Casino CaseTribe should not ignore key opposition points

The Confederated Tribes of the Warm Springs have remained mum on the issue of a casino east of Hood River ever since Tribe spokesman Rudy Clements' salvo last winter that they were coming whether the people of Hood River wanted it or not.

No one from the Tribe responded to any of this newspaper's requests for comment until Greg Leo, the Warm Springs' paid public relations spokesman, met with reporters last month. Then on Wednesday a column by Dennis Karnopp, the Tribe's attorney, appeared on this page.

Leo said the Tribe has refrained from comment because it is still answering "technical questions" and because the Tribal members have yet not been presented with a formal casino proposal.

Yet the Tribe must understand that "big picture" issues already loom large and that as far as Hood River County residents are concerned, the proposal is a real one.

The Tribe deserves credit for wishing to get its information straight and follow a process of consensus. Karnopp brought out valid points; foremost is that the culture and values of the Tribe are more than deserving of respect.

Also, Karnopp is right in noting that the Tribe should be free to pursue economic development, especially given the political and environmental actions over the past century that have greatly affected the Tribe, often negatively so.

And, as a lawyer, Karnopp can correctly say that the Tribe has every right to build a casino on land it can verify is Trust land.

Doubtless the Tribe would build an admirable facility and manage it effectively. It is quite possible that construction and operation could be done with minimal negative effect on the land surrounding it.

But that does not make it an appropriate place for a casino -- or any other development of such scale.

Moreover, despite his eloquence on tribal history and future needs, Karnopp ignored a key issue. He did not comment on the realm of infrastructural and social impacts on the Hood River area that would come with development of a gaming facility.

Environmental effects of any development on the land in question is one of the main concerns of Hood River casino opponents. But it is not the only concern.

The Tribe must acknowledge that the opposition fears are based on the grave social impacts of a casino in our midst, along with the effects on traffic, congestion, noise, and other quality of life degradations that will not be limited to the hilltop east of town.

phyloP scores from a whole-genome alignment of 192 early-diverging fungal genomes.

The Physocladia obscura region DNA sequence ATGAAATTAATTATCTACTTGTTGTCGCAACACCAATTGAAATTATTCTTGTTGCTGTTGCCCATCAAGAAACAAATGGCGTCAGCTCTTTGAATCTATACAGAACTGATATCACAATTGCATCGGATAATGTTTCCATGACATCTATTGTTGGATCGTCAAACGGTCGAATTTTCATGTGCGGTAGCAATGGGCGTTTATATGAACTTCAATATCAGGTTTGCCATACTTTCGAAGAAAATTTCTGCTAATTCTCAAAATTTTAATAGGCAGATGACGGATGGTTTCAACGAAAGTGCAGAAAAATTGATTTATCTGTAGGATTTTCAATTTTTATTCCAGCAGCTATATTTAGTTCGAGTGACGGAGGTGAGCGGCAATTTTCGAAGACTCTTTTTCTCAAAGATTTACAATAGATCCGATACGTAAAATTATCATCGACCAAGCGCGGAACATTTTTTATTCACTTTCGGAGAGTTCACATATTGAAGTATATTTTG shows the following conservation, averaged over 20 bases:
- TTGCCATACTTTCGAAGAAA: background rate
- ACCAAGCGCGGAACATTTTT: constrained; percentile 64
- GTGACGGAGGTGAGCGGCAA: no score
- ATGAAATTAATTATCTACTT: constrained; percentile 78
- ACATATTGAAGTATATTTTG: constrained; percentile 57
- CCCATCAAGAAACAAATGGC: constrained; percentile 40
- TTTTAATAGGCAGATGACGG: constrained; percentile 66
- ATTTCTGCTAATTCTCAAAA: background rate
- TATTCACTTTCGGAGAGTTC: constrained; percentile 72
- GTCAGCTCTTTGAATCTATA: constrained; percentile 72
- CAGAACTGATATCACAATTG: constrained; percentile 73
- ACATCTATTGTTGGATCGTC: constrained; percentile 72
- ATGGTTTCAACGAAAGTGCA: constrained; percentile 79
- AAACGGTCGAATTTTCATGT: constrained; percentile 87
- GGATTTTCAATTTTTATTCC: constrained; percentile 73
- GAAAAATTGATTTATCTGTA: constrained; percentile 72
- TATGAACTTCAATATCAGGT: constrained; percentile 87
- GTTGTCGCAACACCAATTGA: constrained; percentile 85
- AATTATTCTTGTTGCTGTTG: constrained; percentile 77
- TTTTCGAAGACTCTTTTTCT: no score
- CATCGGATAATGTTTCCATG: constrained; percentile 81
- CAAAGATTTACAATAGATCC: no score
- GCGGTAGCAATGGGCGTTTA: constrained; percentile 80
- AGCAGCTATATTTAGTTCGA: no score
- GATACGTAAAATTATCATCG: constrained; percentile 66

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Parkdale third graders sing "12 Disaster Days of Christmas"

Welcome to your sing-able Christmas gift list. What follows is an emergency rendition of “12 Days of Christmas” – for outfitting your home or car in case of snow storm, earthquake, flood or other emergency. Read it as a simple list, or sing it to the tune of “12 Days” – you know, as in “ … and a partridge in a pear tree…” Not to make light of it, but the song is a familiar framework for a set of gift ideas that you could consider gathering together, even if the recipient already owns items such as a bunch of coats, tire chains and flashlights. Stores throughout the Gorge are stocked up on all these items. Buying all 12 days might be prohibitive, but here are three ideas for checking any of the dozen off your list (notations follow, 1-12.) The gift items needed to stay warm, dry and safe are also coded to suggest items in your abode (A) in your car (C) or both (B). 12 Gallons of Water (A) 11 Family meals (B) 10 Cans of propane (A) 9 Hygiene bags (B) 8 Packs of batteries (A) 7 Spare coats (B) 6 Bright red flares (C) 5 Cozy blankets (B) 4 Tire chains (C) 3 Flashlights (B) 2 cell phone chargers (B) 1 And a crush-proof first aid kit (B) Price ranges? Here’s a few quotes for days Three, Two, Four and Nine: n A family gift of flashlights (three will run $15-30, Hood River Supply, Tum-A-Lum) n Cell phone chargers (two will run $30-60) n Tire chains (basic set, $30, Les Schwab, returnable if unused for the winter) n Family meals ($100 or so should cover the basics for three or four reasonably well-fed days) n The home kit should be kept in a handy place near an exit, and remember that water needs to be replenished every few months. If you have a solid first aid kit already, switch out the gift idea with “and-a-sto-o-u-t- tub-for it-all …” Otherwise, it’s a case of assembling your home or car kits and making sure all members of the family know what the resources are and how to use them (ie flares and propane). Emergency situations are at worst life-threatening, at best deeply uncomfortable if you and your family are left without power for an extended period, or traveling and find yourself in a situation where you need to wait out a storm, lengthy traffic delay, or other crisis. Notes on the 12 gift ideas: 12 – Gallons of water: that’s one per person in a four-member family to last for three days, the recommended minimum to be prepared for utility outages. 11 – Easy-open packaged goods, energy bars, dried food and nuts are good things to include for nutrition. Think of what your family of four needs for three days to stay fortified and hydrated (see number 12). Can-opener also recommended 10 – If you have a propane camping stove, keep extra fuel handy. 9 – Hygiene bags: put packaged moistened towelettes, toilet paper, and plastic ties in large garbage bags (for personal sanitation) Resource list courtesy of Hood River County Emergency Management, Barbara Ayers, manager/ 541-386-1213. The county also reminds residents to Get a Kit, Make A Plan to connect your family if separated, and Stay Informed. See to opt-in for citizen alerts. Enlarge

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